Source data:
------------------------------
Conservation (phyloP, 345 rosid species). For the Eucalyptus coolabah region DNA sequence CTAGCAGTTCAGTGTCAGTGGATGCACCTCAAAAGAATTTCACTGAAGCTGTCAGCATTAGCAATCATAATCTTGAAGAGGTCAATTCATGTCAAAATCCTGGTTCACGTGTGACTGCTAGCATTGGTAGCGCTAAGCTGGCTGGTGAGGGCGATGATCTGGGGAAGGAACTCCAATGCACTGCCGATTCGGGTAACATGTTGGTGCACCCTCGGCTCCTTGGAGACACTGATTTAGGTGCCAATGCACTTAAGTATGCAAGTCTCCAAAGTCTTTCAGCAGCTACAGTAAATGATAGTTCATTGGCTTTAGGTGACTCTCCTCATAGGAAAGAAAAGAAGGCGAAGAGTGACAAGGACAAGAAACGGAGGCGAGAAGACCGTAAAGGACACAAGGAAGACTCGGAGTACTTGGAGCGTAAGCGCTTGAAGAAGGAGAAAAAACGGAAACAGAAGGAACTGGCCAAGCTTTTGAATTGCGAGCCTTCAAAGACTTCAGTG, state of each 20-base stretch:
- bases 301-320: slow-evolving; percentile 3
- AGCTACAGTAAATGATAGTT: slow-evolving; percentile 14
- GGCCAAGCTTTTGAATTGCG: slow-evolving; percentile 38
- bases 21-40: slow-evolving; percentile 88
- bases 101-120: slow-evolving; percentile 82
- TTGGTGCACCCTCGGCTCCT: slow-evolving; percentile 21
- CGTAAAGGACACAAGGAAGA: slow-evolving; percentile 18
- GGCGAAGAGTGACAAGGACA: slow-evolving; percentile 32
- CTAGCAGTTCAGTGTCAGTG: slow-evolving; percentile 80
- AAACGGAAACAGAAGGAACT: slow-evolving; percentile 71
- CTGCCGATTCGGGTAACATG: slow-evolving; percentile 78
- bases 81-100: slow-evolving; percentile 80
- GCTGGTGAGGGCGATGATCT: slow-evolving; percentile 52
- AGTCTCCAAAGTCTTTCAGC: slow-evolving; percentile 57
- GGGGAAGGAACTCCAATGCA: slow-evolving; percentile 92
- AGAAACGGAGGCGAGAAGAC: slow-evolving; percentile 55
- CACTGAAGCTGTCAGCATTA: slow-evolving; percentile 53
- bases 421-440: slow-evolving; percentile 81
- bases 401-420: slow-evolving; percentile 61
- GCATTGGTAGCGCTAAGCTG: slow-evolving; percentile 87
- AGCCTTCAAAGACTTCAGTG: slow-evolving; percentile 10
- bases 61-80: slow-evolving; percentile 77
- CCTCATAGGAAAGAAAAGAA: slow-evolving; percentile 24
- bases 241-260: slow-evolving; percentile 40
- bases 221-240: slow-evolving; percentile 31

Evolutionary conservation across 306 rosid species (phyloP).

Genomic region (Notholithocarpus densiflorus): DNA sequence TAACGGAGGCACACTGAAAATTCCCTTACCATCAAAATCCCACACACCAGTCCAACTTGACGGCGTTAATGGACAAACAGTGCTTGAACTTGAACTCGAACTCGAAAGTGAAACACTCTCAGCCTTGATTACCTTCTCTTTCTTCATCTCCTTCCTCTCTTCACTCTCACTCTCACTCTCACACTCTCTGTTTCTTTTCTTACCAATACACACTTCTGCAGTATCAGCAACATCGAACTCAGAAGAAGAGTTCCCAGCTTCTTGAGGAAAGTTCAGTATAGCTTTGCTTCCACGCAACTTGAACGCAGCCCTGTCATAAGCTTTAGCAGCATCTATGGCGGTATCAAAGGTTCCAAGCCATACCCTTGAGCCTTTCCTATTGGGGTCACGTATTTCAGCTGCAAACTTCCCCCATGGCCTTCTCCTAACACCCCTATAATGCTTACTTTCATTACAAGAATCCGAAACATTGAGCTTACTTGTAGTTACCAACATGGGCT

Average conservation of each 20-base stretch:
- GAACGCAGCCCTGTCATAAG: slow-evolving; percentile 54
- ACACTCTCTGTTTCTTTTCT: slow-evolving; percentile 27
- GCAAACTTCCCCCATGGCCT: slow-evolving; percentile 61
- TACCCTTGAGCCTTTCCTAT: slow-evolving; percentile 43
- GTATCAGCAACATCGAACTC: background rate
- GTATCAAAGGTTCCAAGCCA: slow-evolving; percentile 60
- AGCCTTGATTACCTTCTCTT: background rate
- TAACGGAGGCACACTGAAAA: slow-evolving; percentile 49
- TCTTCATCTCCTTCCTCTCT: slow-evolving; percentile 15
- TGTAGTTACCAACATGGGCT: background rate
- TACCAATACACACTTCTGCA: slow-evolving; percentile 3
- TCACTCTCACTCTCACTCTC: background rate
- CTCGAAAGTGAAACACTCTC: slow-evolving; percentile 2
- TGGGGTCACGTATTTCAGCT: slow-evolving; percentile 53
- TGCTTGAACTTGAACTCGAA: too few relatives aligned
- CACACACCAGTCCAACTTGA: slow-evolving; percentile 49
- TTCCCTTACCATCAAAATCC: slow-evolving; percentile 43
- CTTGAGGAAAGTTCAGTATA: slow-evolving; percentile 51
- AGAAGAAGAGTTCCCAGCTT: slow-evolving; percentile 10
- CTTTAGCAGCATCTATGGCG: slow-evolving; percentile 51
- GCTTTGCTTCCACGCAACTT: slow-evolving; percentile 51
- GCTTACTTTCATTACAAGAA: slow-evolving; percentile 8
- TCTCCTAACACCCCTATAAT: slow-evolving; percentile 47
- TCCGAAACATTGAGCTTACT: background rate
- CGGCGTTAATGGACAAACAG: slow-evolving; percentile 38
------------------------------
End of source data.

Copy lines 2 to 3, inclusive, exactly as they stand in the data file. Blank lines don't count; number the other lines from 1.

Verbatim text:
- bases 301-320: slow-evolving; percentile 3
- AGCTACAGTAAATGATAGTT: slow-evolving; percentile 14